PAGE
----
To Self-Publish Or Not To Self-Publish (Guest Post by R.S. Ford)
Being a writer is a tough, competitive business. Even when you’ve ‘made it’ you haven’t necessarily made it. Many authors are consigned to mid-list hell for the entirety of their career, which means poor advances and scrappy royalties while they eke out a living at the coalface, and at the end of the day they still have to pitch for work on the traditional publishing circuit. For others it’s even worse. If you’ve written a novel you can’t sell through a traditional publisher, you might be wondering about what to do with that MS burning a hole in your ‘Rejected Works’ folder.
Well, there is another option. Doubtless you’ve heard about self-publishing. Just upload your book to Kindle Direct Publishing and watch the royalties come in, right? Er… not quite. I’ve discovered it’s a little bit more complicated than that, in fact a LOT more complicated. So if you’re thinking of leaping into the deep waters of self-publishing, here are a few things you should know:
Self-publishing works on a very different business model to traditional publishing. Traditional publishers will spend a lot of a book’s budget on printing and distributing to high street or online bookshops. Their marketing relies on press coverage and word-of-mouth to generate sales. But with self-publishing you generally won’t have the contacts, budget or storage facilities to make this viable. So how does it work?
It’s all about the e-books
If you want to make a go at self-publishing you’ll be relying predominantly on e-book sales. This is by far where the lion’s share of your profits will come from. Firstly, you’ll need your product, so that means writing a decent book, then paying for a professional edit, typesetting and cover design (though you can do these last two yourself). Then you’ll need a platform through which to advertise, so a website is crucial. Again, you can do this yourself with sites like Squarespace and Wix. Then you’ll need to upload your product to Amazon, which is still by far the biggest online bookshop in the world (though there are other options like KOBO and iBooks). For those of you outside the US this will require a US tax interview, unless you want the IRS taking 30% of your profits, so you’ll need to set up a limited company and obtain a US tax reference number. Once that’s all done, you’re almost ready to go… almost.
Don’t forget the marketing
Selling self-published books requires you to perform your own marketing. You can release a book and sit back to see what happens, but that will usually result in sales of zero. Your main weapon in the battle for sales is a mailing list. This will be your main platform for communicating with readers in the long term. So how to build it…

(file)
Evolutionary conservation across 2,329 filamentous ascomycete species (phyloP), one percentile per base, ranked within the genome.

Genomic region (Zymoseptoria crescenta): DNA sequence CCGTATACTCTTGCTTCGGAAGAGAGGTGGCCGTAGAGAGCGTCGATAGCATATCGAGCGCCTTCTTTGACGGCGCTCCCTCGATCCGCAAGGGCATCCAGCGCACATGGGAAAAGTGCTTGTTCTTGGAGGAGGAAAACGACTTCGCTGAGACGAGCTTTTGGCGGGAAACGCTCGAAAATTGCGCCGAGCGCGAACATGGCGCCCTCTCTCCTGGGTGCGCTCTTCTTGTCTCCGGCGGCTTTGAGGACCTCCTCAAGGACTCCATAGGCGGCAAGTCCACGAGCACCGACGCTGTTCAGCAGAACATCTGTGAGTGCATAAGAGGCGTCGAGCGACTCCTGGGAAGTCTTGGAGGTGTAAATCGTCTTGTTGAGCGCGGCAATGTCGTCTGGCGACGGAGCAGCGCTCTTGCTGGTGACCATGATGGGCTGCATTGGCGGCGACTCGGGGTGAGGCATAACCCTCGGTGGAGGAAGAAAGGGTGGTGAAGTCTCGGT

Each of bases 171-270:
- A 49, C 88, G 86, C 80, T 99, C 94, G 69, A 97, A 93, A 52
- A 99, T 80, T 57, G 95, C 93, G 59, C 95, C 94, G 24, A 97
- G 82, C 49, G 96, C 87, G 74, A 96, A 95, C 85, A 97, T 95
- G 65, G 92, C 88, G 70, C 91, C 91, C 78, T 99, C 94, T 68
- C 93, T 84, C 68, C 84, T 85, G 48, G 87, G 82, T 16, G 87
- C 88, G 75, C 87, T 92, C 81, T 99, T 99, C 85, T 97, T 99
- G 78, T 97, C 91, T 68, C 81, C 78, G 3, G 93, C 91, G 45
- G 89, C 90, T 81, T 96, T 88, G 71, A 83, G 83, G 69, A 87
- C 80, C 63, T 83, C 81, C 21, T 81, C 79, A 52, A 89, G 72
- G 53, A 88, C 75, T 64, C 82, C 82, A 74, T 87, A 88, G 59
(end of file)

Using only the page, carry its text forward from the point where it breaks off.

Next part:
The easiest way is to offer something for free. By giving away a short story, novella or even a novel you can entice readers to subscribe to your list. However, getting these freebie offers under potential noses requires a long and sustained campaign of advertising on platforms such as Facebook, AMS (Amazon’s advertising platform) and places like BookBub. There are books and courses you can troll for more details on this, and it’s far too involved to go into here, but this is the basic principle. It takes a lot of experimentation and dedication to find the sweet spot, but a lot of self-published authors clear a tidy profit using such methods.
Pricing, volume and value
These aren’t the only principles intrinsic to self-publishing success though. There are two other factors that are key: pricing and volume of product. The ‘value’ of a book has been the subject of much debate over the past few years, especially since the rise in popularity of e-books, and I’m not going to get too embroiled in that here. However, if you hope to compete with traditionally published novels you’ll have to pitch your product at a lower price, generally £1.99 or $2.99. Novel readership, especially for fantasy and sci-fi, has changed its buying habits a lot over the past 10 years and a huge amount of SFF sold nowadays is written by independent publishers. Part of your USP will be to present a product at a bargain price.
It’s also relatively important that you start writing a series. Readers will be drawn to your first novel through advertising, but the idea is to keep them reading. Creating an ongoing series encourages an audience who will stick with you, and who you can communicate with via your mailing list. Every time you release a new book you can send out an email to every one of your subscribers – essentially the guaranteed readership you’ve already developed. This flies in the face of advice for traditional publishing, where it’s considered foolish to continue writing a series until you’ve sealed a deal for the first book, but remember, self-publishing works on a very different business model.
Consequently, you’ll also need a large catalogue of books to make all this financially viable. You’ll need to be prolific, especially at the beginning, or you simply won’t have enough product to make a return on your advertising investment. Many experienced self-publishers would suggest at least three novels in the bag before you can even hope to start seeing a profit from advertising, and that’s a tough ask, especially if you’re new to writing novel-length books.
Write a good book
You might think this sounds like a lot of work; and you’d be right. If you’re planning on making a go of self-publishing it needs to be approached like a business. It takes preparation, time and dedication, and like any other business there’s a risk of failure. It’s not for everyone, and most authors are more comfortable with the traditional model, where all the tricky business elements are taken care of for you. But ultimately, the key to success with self-publishing is much the same as traditional publishing: write a good book. And in the end, despite all the other factors out of your control, that’s down to you.